The electronic structure of 3d transition metals is subject to intense studies. Chemists classify transition metal compounds by means of their oxidation states. The most common oxidation states for Fe are II and III. In a purely ionic picture this corresponds to 3d6 and 3d5 valence shell configurations, respectively. A higher oxidation state means that the half-filled 3d shell opens up, which significantly changes the Fe chemistry. High oxidation states of iron play an important role in biological systems. Oxoiron(IV) species are found in heme enzymes and Fe(IV) intermediates are important parts of the catalytic cycles of methane monooxygenase, an enzyme capable of oxidising the C-H bond in methane as well as other alkanes. In solid state chemistry high oxidation states of iron are less common. The most well known examples for a material with formal oxidation state Fe(IV) are the perovskite FeSrO3-x and related materials with similar composition [1]. They play an important role in catalysis, in gas-sensors, electrochemistry and in solid state physics.

One strongly debated scientific case is Fe in a zeolite framework system (Fe-ZSM-5). The involvement of Fe(IV) species was invoked to explain the high activity and selectivity of Fe-ZSM-5 catalysts in the oxidation of benzene to phenol [2]. The reaction of N2O with Fe(II) sites in ZSM-5, generated by autoreduction at high temperatures, creates a highly reactive surface oxygen species, which selectively oxidises benzene at moderate temperatures. Experimental proof of the existence of Fe(IV) in Fe-ZSM-5 has not yet been given because one has to rely on a phenomenological interpretation of the line shifts in Mössbauer and XANES spectra, which is often ambiguous for heterogeneous and strongly covalent systems. Hence, the identification of the oxidation state of iron in Fe-ZSM-5 requires an alternative solution.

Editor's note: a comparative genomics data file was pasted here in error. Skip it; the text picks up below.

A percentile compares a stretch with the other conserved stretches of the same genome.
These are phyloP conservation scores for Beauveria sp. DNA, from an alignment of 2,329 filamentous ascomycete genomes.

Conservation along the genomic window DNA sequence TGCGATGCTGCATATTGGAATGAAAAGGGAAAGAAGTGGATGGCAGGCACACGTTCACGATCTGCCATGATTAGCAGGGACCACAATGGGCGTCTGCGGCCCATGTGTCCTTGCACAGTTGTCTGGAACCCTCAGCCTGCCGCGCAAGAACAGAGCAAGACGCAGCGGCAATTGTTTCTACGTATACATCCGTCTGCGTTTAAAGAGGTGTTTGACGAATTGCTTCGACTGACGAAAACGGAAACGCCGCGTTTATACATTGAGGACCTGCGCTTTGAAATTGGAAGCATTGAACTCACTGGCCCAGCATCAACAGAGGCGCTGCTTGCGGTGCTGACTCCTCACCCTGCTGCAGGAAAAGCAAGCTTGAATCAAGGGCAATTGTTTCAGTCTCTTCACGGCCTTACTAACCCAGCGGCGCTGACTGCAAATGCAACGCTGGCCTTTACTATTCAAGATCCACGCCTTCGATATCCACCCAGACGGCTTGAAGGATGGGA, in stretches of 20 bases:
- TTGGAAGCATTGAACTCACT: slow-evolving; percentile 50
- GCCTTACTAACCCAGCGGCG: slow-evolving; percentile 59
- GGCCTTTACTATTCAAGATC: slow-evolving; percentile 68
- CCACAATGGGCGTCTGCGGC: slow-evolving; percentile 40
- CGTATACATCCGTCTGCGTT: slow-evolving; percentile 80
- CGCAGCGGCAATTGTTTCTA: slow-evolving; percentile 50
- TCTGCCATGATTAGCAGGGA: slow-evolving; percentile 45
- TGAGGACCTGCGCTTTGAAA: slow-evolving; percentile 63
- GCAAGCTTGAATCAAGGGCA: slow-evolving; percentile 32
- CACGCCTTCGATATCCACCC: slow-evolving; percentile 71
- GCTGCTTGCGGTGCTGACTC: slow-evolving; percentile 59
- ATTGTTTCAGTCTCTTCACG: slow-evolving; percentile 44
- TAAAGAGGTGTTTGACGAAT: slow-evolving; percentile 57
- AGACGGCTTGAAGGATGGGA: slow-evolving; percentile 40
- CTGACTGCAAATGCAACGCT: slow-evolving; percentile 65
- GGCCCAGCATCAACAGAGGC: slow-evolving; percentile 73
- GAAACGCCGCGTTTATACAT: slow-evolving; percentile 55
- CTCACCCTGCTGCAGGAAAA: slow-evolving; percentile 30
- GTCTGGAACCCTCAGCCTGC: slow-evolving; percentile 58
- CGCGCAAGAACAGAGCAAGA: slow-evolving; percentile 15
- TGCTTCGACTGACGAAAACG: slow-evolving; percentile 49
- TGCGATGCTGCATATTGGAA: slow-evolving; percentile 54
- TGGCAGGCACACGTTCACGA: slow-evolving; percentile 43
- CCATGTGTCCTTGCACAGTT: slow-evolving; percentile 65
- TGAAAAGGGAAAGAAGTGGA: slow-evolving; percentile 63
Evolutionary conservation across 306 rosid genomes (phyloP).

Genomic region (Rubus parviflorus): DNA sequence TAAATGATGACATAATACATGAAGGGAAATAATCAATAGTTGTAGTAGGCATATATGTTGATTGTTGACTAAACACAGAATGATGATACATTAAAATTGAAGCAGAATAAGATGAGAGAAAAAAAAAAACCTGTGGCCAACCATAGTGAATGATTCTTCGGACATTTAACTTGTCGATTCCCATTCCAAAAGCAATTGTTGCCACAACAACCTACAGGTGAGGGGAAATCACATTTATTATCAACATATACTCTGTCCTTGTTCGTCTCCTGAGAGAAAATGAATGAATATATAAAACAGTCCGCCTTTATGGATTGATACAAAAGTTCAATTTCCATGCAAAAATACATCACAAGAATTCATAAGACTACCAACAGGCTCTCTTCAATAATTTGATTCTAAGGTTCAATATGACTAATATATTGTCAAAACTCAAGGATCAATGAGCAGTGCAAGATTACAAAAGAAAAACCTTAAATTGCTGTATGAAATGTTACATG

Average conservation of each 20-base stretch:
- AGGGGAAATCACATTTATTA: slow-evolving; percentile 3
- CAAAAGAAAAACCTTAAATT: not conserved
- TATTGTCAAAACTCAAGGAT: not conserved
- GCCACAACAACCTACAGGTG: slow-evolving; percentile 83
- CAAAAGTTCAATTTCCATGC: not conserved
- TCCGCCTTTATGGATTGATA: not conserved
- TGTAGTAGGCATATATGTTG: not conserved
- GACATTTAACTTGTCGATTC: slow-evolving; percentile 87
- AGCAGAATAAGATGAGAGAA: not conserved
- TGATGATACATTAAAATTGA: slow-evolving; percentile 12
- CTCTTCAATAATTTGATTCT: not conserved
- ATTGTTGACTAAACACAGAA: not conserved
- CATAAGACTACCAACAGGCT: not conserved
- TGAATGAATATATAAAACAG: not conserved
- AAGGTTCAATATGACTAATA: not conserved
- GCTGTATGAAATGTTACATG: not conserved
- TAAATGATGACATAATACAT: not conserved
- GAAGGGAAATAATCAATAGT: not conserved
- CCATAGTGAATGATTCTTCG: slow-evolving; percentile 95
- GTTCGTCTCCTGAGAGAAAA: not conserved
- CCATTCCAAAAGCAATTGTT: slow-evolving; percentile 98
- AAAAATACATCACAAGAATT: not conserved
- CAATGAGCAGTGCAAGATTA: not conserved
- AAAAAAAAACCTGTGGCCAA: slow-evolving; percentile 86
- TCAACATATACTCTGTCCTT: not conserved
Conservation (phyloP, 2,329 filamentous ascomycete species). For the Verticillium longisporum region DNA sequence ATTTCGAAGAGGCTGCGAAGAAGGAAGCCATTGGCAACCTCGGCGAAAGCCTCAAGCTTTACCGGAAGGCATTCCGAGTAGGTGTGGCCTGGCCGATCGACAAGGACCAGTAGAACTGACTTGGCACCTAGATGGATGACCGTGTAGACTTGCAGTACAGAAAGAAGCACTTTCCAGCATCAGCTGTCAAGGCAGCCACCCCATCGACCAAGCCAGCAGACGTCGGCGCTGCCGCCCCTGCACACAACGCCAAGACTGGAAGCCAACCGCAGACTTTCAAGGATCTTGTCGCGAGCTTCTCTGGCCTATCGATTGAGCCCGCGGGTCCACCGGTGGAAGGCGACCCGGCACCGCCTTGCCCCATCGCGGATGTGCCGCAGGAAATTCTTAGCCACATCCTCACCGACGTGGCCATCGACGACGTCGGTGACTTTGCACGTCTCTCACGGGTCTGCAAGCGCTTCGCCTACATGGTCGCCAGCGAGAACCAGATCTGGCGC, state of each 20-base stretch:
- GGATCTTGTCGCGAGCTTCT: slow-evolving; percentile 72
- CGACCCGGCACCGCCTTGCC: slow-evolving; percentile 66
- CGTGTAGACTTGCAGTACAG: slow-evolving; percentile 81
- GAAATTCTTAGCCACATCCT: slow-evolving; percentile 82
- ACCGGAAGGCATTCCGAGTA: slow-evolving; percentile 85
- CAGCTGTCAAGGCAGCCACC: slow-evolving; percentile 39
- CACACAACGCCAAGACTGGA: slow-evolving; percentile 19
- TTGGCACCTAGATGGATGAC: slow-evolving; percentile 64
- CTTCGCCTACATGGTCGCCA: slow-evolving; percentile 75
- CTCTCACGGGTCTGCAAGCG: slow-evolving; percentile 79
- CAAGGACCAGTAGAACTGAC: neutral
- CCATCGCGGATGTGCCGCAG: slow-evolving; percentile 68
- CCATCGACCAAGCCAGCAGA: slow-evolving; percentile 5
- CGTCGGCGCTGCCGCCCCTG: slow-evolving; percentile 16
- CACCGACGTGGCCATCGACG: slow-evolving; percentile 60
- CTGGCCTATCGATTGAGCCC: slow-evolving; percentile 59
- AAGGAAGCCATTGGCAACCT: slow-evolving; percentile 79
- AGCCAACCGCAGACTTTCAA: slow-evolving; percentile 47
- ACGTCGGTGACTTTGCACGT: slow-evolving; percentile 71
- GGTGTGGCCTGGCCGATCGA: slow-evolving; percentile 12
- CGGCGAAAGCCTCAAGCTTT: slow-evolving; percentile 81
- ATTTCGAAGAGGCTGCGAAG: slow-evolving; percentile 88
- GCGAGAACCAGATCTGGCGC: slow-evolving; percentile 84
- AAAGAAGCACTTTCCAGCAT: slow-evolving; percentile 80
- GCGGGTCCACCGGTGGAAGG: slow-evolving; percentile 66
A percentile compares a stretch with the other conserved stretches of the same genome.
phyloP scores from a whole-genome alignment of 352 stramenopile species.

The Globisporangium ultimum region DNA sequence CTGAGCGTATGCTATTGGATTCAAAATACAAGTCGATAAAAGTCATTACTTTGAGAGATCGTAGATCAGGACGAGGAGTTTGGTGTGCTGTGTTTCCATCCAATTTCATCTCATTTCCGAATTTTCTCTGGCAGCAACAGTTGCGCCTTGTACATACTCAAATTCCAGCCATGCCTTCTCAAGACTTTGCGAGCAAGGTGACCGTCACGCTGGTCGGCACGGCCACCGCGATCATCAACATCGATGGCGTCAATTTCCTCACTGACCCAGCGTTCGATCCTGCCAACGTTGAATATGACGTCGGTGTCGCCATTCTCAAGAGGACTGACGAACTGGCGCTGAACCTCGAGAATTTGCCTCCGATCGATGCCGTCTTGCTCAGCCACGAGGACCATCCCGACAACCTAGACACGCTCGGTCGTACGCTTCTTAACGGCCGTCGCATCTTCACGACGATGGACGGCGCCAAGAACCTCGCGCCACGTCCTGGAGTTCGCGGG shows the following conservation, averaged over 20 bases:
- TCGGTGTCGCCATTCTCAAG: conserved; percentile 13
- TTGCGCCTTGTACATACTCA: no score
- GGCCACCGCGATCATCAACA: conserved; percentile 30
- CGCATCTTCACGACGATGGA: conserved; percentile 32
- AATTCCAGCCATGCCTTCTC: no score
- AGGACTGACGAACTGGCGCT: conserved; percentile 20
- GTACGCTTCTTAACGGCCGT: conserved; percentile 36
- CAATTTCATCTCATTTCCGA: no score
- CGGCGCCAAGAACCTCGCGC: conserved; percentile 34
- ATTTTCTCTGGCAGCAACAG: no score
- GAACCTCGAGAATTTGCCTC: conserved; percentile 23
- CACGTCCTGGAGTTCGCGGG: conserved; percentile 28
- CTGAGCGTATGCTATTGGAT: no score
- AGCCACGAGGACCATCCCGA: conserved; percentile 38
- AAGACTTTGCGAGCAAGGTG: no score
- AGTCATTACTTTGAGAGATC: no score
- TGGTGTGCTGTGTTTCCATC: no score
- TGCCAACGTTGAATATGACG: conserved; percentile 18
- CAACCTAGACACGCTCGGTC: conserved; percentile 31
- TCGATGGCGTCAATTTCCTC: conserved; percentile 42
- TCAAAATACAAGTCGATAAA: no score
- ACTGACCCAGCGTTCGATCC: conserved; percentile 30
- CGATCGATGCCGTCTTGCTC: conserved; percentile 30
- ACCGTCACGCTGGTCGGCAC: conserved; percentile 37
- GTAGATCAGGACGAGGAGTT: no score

Spin-selective absorption spectroscopy takes advantage of the strong (3p,3d) exchange interaction in the final states of 1s3p resonant inelastic X-ray scattering (RIXS) spectroscopy [3]. This interaction splits the Kß emission lines into the Kß1,3 (spin-down) and Kß’(spin-up) features. Using an emission spectrometer with an instrumental energy bandwidth of ~1 eV, it is possible to distinguish between final states that correspond to a spin-up or spin-down orientation of the unpaired 3p electron with respect to the valence electrons. This translates directly into the spin orientation of the photoexcited 1s electron thus allowing detection of the spin-up and spin-down density of unoccupied electronic states, respectively.

Fig. 8: 1s3p RIXS planes of a) FeSrO2.89 and b) Fe2O3. The spectra were taken at ID26.

A high-spin 3d5 (Fe (III)) configuration only allows spin-down resonant (1s-3d) excitations while a further oxidation of the Fe 3d shell will open up vacancies in the spin-up density of states. This is immediately detectable in spin-selective absorption spectroscopy which thus serves as a “smoking gun” technique to detect Fe(IV) species. Figure 8 shows the full 1s3p RIXS plane of Fe2O3 as an example for a 3d5 system and of Fe in SrFeO2.89 as an example for an Fe(IV) containing compound. The weak feature at 7114.5 eV incident and 7045 eV emitted energy is a signature of a 3d4 configuration in SrFeO2.89 (cf. Figure 9).

Fig. 9: XANES spectra of the Fe K-edge of FeSrO2.89 and of Fe-ZSM-5 after reaction with N2O (bottom), recorded on the Kß1,3 and the Kß’ fluorescence channel. The peak at 7114.5 eV incident energy in the Kß’ channel indicates a 3d4 configuration.

Based on this proof of principle we applied 1s3p RIXS spectroscopy to Fe in a working catalyst. A Fe-ZSM-5 sample with an iron loading of 0.36 wt% was treated in steam at 873 K and finally in He at 1218 K. After this treatment, the majority of the iron sites should react with N2O either to the postulated Fe(IV) species or the oxidation process stops at Fe(III) species. Figure 9 compares the spin-selective absorption scans for SrFeO2.89 and Fe-ZSM-5 under N2O. We do not find any indication for a 3d4 configuration in Fe-ZSM-5 and thus reject the proposed formation of Fe(IV) species.

RIXS unequivocally proves that Fe(IV) species with a 3d4 spin configuration are not formed during the catalytic reaction of Fe-ZSM-5 with N2O. On the other hand, the partial 3d4 configuration of the perovskite FeSrO2.89 is clearly detected. The technique is applicable to all Fe containing systems where Fe(IV) systems are believed to exist and can be extended to some other 3d transition metal systems.




[1] A.E. Bocquet, A. Fujimori, T. Mizokawa, T. Saitoh, H. Namatame, S. Suga, N. Kimizuka, Y. Takeda, and M. Takano, Phys. Rev. B 45, 1561 (1992).
[2] L. Kiwi-Minsker, D.A. Bulushev, and A. Renken, J. Catal. 219, 273 (2003).
[3] G. Peng, F.M.F. Degroot, K. Hämäläinen, J.A. Moore, X. Wang, M.M. Grush, J.B. Hastings, D.P. Siddons, W.H. Armstrong, O.C. Mullins, and S.P. Cramer, J. Am. Chem. Soc. 116, 2914 (1994).

Principal Publication and Authors

G.D. Pirngruber (a), J.D. Grunwaldt (a), J.A. van Bokhoven (a), A. Kalytta (b), A. Reller(b), O.V. Safonova (c), and P. Glatzel (c), J. Phys. Chem. B 110, 18104 (2006).
(a) Eidgenössische Technische Hochschule, Zürich (Switzerland)
(b) University of Augsburg (Germany)
(c) ESRF